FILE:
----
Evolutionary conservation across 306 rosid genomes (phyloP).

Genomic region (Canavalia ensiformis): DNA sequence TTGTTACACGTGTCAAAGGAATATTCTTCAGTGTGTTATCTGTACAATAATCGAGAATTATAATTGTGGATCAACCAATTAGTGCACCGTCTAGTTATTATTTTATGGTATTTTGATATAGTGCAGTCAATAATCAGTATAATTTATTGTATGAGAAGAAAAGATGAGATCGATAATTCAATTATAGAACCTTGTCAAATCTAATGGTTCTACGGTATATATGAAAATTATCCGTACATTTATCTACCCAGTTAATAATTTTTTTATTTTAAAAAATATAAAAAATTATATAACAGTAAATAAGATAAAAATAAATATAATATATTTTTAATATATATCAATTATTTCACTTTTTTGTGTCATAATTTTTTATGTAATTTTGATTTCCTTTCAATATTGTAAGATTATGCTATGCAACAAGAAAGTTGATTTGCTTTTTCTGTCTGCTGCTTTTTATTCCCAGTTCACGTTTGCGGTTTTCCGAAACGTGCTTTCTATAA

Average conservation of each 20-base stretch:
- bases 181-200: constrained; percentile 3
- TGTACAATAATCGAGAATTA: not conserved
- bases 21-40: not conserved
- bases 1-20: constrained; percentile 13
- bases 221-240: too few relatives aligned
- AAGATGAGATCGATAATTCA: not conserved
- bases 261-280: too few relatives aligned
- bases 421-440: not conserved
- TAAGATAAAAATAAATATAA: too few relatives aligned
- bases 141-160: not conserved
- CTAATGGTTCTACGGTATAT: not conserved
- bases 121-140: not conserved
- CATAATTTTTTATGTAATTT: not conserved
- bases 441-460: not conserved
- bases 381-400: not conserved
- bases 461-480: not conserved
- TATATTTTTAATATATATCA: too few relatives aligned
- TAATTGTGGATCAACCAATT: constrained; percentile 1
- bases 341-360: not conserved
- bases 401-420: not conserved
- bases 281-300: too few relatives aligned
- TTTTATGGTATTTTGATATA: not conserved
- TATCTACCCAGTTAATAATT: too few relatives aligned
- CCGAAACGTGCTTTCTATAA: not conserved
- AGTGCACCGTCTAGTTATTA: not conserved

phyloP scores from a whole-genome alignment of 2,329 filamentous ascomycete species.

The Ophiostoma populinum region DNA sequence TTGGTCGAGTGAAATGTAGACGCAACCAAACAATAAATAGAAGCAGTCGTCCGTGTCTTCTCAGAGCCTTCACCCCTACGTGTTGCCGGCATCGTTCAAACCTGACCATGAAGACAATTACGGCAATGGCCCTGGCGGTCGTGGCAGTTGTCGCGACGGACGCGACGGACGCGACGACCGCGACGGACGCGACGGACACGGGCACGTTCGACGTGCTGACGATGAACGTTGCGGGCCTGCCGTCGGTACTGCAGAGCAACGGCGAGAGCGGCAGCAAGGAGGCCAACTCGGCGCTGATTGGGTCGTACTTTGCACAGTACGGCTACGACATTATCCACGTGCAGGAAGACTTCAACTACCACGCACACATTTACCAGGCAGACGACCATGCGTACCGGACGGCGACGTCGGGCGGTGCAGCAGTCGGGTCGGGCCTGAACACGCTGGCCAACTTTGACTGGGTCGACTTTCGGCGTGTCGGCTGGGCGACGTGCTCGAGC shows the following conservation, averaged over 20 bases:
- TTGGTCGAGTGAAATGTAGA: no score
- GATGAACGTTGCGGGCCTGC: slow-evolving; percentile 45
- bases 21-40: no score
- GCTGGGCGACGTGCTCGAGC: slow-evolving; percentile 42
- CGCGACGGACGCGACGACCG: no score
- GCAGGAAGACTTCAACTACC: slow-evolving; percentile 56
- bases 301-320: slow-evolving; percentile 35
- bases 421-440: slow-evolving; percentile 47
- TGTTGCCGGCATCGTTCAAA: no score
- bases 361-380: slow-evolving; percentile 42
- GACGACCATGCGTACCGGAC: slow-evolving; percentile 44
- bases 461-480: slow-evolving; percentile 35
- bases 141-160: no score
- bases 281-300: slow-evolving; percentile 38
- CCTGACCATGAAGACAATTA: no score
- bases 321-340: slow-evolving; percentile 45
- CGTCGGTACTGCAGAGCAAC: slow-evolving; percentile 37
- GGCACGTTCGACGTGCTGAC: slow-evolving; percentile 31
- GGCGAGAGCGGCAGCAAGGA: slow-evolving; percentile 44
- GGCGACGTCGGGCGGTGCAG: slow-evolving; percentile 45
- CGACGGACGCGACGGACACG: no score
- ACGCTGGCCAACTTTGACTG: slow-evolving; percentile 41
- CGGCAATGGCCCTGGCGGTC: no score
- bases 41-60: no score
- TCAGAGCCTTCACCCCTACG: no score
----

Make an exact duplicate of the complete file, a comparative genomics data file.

Evolutionary conservation across 306 rosid genomes (phyloP).

Genomic region (Canavalia ensiformis): DNA sequence TTGTTACACGTGTCAAAGGAATATTCTTCAGTGTGTTATCTGTACAATAATCGAGAATTATAATTGTGGATCAACCAATTAGTGCACCGTCTAGTTATTATTTTATGGTATTTTGATATAGTGCAGTCAATAATCAGTATAATTTATTGTATGAGAAGAAAAGATGAGATCGATAATTCAATTATAGAACCTTGTCAAATCTAATGGTTCTACGGTATATATGAAAATTATCCGTACATTTATCTACCCAGTTAATAATTTTTTTATTTTAAAAAATATAAAAAATTATATAACAGTAAATAAGATAAAAATAAATATAATATATTTTTAATATATATCAATTATTTCACTTTTTTGTGTCATAATTTTTTATGTAATTTTGATTTCCTTTCAATATTGTAAGATTATGCTATGCAACAAGAAAGTTGATTTGCTTTTTCTGTCTGCTGCTTTTTATTCCCAGTTCACGTTTGCGGTTTTCCGAAACGTGCTTTCTATAA

Average conservation of each 20-base stretch:
- bases 181-200: constrained; percentile 3
- TGTACAATAATCGAGAATTA: not conserved
- bases 21-40: not conserved
- bases 1-20: constrained; percentile 13
- bases 221-240: too few relatives aligned
- AAGATGAGATCGATAATTCA: not conserved
- bases 261-280: too few relatives aligned
- bases 421-440: not conserved
- TAAGATAAAAATAAATATAA: too few relatives aligned
- bases 141-160: not conserved
- CTAATGGTTCTACGGTATAT: not conserved
- bases 121-140: not conserved
- CATAATTTTTTATGTAATTT: not conserved
- bases 441-460: not conserved
- bases 381-400: not conserved
- bases 461-480: not conserved
- TATATTTTTAATATATATCA: too few relatives aligned
- TAATTGTGGATCAACCAATT: constrained; percentile 1
- bases 341-360: not conserved
- bases 401-420: not conserved
- bases 281-300: too few relatives aligned
- TTTTATGGTATTTTGATATA: not conserved
- TATCTACCCAGTTAATAATT: too few relatives aligned
- CCGAAACGTGCTTTCTATAA: not conserved
- AGTGCACCGTCTAGTTATTA: not conserved

phyloP scores from a whole-genome alignment of 2,329 filamentous ascomycete species.

The Ophiostoma populinum region DNA sequence TTGGTCGAGTGAAATGTAGACGCAACCAAACAATAAATAGAAGCAGTCGTCCGTGTCTTCTCAGAGCCTTCACCCCTACGTGTTGCCGGCATCGTTCAAACCTGACCATGAAGACAATTACGGCAATGGCCCTGGCGGTCGTGGCAGTTGTCGCGACGGACGCGACGGACGCGACGACCGCGACGGACGCGACGGACACGGGCACGTTCGACGTGCTGACGATGAACGTTGCGGGCCTGCCGTCGGTACTGCAGAGCAACGGCGAGAGCGGCAGCAAGGAGGCCAACTCGGCGCTGATTGGGTCGTACTTTGCACAGTACGGCTACGACATTATCCACGTGCAGGAAGACTTCAACTACCACGCACACATTTACCAGGCAGACGACCATGCGTACCGGACGGCGACGTCGGGCGGTGCAGCAGTCGGGTCGGGCCTGAACACGCTGGCCAACTTTGACTGGGTCGACTTTCGGCGTGTCGGCTGGGCGACGTGCTCGAGC shows the following conservation, averaged over 20 bases:
- TTGGTCGAGTGAAATGTAGA: no score
- GATGAACGTTGCGGGCCTGC: slow-evolving; percentile 45
- bases 21-40: no score
- GCTGGGCGACGTGCTCGAGC: slow-evolving; percentile 42
- CGCGACGGACGCGACGACCG: no score
- GCAGGAAGACTTCAACTACC: slow-evolving; percentile 56
- bases 301-320: slow-evolving; percentile 35
- bases 421-440: slow-evolving; percentile 47
- TGTTGCCGGCATCGTTCAAA: no score
- bases 361-380: slow-evolving; percentile 42
- GACGACCATGCGTACCGGAC: slow-evolving; percentile 44
- bases 461-480: slow-evolving; percentile 35
- bases 141-160: no score
- bases 281-300: slow-evolving; percentile 38
- CCTGACCATGAAGACAATTA: no score
- bases 321-340: slow-evolving; percentile 45
- CGTCGGTACTGCAGAGCAAC: slow-evolving; percentile 37
- GGCACGTTCGACGTGCTGAC: slow-evolving; percentile 31
- GGCGAGAGCGGCAGCAAGGA: slow-evolving; percentile 44
- GGCGACGTCGGGCGGTGCAG: slow-evolving; percentile 45
- CGACGGACGCGACGGACACG: no score
- ACGCTGGCCAACTTTGACTG: slow-evolving; percentile 41
- CGGCAATGGCCCTGGCGGTC: no score
- bases 41-60: no score
- TCAGAGCCTTCACCCCTACG: no score